Roots 2016 — Remake of the Classic Series Based on Alex Haley’s Book

Posted on May 25, 2016 at 3:03 pm

The 1977 television miniseries Roots, based on the book by Alex Haley, was one of the foremost cultural events of the decade, watched by millions and discussed by everyone. It followed the story of Haley’s family from the capture of his African ancestor, Kunta Kinte (Levar Burton), who was enslaved and brutally abused. For generations, the family struggles to stay together and to hold onto their culture and history.

A remake of the series begins on May 30, 2016, on the History Channel, and also on Lifetime and A&E. Levar Burton is one of the producers. The cast includes Forest Whitaker as Fiddler, Anna Paquin as Nancy Holt, Jonathan Rhys Meyers as Tom Lea, Anika Noni Rose as Kizzy, Tip “T.I.” Harris as Cyrus, Emayatzy Corinealdi as Belle, Matthew Goode as Dr. William Waller, Mekhi Phifer as Jerusalem, James Purefoy as John Waller, Laurence Fishburne as Alex Haley, and newcomers Regé-Jean Page as Chicken George and Malachi Kirby as Kunta Kinte.

According to the New York Times,

“I think we also think more in terms of the social violence of being separated from your entire genealogy in Africa.”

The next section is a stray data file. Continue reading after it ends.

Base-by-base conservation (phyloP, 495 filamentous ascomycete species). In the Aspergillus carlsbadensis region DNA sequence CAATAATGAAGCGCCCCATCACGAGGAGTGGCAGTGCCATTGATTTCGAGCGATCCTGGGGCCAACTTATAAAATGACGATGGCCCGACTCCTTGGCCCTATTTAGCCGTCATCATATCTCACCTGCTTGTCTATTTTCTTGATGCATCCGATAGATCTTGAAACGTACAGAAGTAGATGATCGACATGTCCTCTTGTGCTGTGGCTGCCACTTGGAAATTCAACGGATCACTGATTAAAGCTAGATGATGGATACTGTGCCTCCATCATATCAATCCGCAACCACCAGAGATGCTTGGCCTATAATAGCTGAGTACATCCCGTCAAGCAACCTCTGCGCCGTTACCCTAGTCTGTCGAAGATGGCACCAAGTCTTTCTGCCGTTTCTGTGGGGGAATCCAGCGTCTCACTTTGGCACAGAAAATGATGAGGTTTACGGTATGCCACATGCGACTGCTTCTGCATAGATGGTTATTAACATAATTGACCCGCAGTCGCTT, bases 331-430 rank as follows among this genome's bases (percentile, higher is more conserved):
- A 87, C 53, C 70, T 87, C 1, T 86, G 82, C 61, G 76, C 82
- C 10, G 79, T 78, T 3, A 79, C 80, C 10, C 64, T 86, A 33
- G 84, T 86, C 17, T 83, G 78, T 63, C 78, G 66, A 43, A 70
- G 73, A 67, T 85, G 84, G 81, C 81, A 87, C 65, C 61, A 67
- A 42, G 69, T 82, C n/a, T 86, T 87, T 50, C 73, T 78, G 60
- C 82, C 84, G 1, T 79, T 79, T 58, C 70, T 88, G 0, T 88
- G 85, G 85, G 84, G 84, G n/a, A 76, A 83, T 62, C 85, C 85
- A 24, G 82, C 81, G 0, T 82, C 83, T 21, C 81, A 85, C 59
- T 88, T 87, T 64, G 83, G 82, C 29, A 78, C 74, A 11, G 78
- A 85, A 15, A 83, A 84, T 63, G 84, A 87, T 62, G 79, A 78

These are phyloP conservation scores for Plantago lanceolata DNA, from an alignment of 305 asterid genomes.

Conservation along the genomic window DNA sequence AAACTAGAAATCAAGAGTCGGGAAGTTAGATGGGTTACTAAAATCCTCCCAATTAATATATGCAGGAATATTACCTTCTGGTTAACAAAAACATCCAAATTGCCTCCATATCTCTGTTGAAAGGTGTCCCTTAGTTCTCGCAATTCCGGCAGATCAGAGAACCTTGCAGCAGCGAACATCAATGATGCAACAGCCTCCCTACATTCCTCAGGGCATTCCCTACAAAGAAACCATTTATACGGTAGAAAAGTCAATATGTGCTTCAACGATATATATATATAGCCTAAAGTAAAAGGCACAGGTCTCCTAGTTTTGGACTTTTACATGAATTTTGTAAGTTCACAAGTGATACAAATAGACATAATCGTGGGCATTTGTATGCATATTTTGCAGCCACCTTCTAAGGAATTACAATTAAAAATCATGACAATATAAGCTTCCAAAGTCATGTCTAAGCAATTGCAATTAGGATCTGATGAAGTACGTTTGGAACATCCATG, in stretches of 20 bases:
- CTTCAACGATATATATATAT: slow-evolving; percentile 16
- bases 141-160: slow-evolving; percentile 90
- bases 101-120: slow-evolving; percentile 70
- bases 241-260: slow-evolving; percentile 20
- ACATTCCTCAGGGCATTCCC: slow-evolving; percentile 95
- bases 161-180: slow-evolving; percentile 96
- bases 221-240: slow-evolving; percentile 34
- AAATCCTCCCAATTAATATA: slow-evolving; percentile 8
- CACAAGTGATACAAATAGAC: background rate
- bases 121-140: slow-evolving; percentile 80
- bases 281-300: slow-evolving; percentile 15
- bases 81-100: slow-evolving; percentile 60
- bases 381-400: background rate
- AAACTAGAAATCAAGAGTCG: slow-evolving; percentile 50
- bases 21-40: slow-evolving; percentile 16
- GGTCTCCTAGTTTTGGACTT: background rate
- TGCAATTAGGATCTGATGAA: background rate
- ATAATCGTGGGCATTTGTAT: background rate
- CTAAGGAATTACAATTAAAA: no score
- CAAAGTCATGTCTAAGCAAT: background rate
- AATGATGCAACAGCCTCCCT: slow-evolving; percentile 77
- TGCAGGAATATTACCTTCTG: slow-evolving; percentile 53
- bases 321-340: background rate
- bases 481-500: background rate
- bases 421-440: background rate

That is a rift “Roots” tries to highlight, with a new understanding about the real Kunta Kinte, now said to be an educated young man from a prominent, well-to-do family, who lived not in a remote village (as depicted in the 1977 version) but on the shore of a bustling trading post. “He spoke probably four languages,” Mr. Wolper said.

His characterization changed, too: While Mr. Burton’s is a headstrong naïf, the new Kunta is “a little tougher, a little edgier,” Mr. Wolper said, in what he hoped would be a more contemporary spin. Though one of the iconic images of the original was Mr. Burton in shackles, in promotions for this one — “focused thematically more on defiance, resistance and the ability to overcome the shackles of the body,” Mr. Wolper said — Kunta Kinte is shown breaking through his chains.

The new series reflects changes in culture and understanding since 1977, and, like the original, has some important context for contemporary conflicts. The older series is dated in terms of production values and perspective, but it is well worth re-visiting, in part to better understand what has and has not changed.
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Based on a book Based on a true story Epic/Historical Remake Television